I found his presentation quite enlightening. Like, you would think that things endorsed by the university (i.e. the duo security thing asking you to press one to confirm) would be safe… but no! There could be hackers and other predatory things like that just waiting to pounce. lol what am I even saying, but you get the point, it was an eye-opening presentation and I’ll start using the duo app from now on!
1. What are the triggers for SAD (seasonal affective disorder)?
2. How does light therapy, one of the treatments for SAD, help with the disorder? Is it mere placebo effect or something bigger than that?
3. Research says that snow has particles that brightens the sky, is it enough to consider it as ‘light therapy’?
4. Snow (or the cold) stimulates the release of endorphins, dopamine, and serotonin; how do you think those chemicals work together to make people feel happier, hence reducing the effects of SAD?
5. Will snowing trigger memories from childhood?
6. I have had a myriad of great things that happened to me when it snowed, so I was just wondering if snow is truly magical or am I a victim of ‘confirmation bias’?
7. The ‘dystopian’ world of winter (i.e. barren trees, sky turning dark earlier, the unbearable cold, low foot traffic, etc.) turns into a ‘utopia’ once snow falls. Everything becomes brighter and people come outside to have fun in the snow. Is there any scientific reason behind the change in mood?
8. Could SAD develop into depression if left untreated? If so, how do we prevent it from progressing?
9. Who are more prone to suffer from SAD?
10. How do different seasons affect SAD? Does the weather come into play?
11. What are the ‘stereotypes’ of people having the winter depression as opposed to the summer depression?
12. Would you say that someone has SAD during the fall/winter even if they are ecstatic about snow? Do those two correlate?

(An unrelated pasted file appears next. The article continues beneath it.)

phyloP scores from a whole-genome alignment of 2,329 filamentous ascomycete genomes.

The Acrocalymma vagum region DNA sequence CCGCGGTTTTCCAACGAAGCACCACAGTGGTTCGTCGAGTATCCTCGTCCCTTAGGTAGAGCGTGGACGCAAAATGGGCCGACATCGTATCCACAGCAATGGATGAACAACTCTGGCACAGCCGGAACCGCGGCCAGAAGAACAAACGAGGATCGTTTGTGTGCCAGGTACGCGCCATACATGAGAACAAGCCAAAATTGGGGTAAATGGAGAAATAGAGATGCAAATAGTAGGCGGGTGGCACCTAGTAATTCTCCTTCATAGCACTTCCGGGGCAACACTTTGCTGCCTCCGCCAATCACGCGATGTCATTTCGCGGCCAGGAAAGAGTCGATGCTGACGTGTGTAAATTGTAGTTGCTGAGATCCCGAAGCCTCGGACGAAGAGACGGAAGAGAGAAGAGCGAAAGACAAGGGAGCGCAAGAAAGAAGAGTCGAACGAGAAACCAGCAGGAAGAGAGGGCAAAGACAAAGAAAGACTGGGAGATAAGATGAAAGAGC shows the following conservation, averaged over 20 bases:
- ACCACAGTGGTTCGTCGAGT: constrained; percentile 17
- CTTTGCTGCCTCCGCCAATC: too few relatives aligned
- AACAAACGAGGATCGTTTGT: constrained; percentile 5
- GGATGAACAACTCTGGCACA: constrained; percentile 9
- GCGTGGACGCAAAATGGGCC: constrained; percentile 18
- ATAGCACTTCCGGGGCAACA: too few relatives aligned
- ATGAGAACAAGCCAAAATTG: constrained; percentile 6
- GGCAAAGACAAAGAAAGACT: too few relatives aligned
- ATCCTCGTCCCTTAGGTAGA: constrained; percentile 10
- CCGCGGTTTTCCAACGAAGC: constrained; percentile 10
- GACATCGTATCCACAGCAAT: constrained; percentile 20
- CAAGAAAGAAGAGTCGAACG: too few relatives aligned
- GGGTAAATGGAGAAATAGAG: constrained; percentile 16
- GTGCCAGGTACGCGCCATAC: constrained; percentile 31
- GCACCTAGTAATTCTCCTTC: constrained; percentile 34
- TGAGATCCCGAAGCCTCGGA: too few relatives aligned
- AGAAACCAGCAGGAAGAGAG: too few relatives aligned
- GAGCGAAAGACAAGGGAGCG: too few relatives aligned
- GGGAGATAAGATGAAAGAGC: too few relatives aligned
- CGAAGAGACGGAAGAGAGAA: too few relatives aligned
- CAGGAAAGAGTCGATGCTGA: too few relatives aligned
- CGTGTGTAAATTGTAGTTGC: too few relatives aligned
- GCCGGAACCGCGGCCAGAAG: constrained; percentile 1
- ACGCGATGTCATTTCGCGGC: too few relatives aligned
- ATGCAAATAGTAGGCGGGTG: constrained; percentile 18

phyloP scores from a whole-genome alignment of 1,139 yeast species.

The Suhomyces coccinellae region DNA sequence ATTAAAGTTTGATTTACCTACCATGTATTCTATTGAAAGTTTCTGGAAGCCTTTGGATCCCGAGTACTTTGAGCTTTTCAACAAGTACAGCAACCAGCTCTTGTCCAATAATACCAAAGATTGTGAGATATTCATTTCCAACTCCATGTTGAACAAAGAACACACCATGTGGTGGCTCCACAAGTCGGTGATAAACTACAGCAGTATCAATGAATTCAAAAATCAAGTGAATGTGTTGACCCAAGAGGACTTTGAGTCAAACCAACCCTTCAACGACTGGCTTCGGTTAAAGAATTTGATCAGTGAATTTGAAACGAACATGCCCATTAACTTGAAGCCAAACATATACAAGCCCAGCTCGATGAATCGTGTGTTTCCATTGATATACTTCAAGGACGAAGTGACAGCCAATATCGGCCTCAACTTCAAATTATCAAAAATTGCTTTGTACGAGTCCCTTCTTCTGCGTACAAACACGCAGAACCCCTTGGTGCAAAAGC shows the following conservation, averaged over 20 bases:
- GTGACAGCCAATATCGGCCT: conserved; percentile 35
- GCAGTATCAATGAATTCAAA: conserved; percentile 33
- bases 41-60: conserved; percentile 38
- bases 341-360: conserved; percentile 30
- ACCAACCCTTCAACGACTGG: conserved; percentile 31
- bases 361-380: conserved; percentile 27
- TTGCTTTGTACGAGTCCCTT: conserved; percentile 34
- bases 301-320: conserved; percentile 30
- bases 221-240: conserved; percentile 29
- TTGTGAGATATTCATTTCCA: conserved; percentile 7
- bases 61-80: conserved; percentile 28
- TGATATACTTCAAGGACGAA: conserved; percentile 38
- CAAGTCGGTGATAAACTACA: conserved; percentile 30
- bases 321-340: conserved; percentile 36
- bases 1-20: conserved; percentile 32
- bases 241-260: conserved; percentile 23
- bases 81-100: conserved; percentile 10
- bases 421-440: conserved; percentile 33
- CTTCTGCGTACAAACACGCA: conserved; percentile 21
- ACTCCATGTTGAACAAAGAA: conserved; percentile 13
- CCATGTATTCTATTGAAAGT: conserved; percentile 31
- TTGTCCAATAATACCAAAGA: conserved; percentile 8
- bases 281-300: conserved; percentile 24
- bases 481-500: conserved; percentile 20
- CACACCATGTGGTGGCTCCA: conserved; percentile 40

The libraries, both physical and online forms, are crucial for school! Talking about the physical buildings first, they make a great place to study with friends or by yourself. They obviously have books for research purposes, but to be honest, I’ve never once used them, but I really wished I did. I guess it seemed too tedious for the workload, but hey! Everything’s online now, so there’s that. Speaking of things being online, the library databases are a great source of information. They give you more ‘scholarly’ answers that are more reliable (as compared to Google searches) and give you all the citations necessary for a research paper. Boom done. you’re good to go.
I could use digital flagship both in my school and social life! It enables me to access websites like Carmen with more ease since I am able to simply click an app as opposed to jumping through countless hurdles (i.e. duo security or answering your phone and clicking 1). Aside from mere convenience, the iPad came with a myriad of apps exclusive to Ohio State students, ranging from apps to ease incoming freshmen to campus life all the way to paid professional apps like Adobe and Microsoft! They basically gave us the tools to enhance our learning experience!
Snow is more than mere precipitation, it is the antidote for seasonal affective disorder (SAD). Some might even say that it is magical!
Honestly, I could interview anyone within the realm of psychology! Professors, TAs, or even friends majoring in psych.
How weather affects mental health
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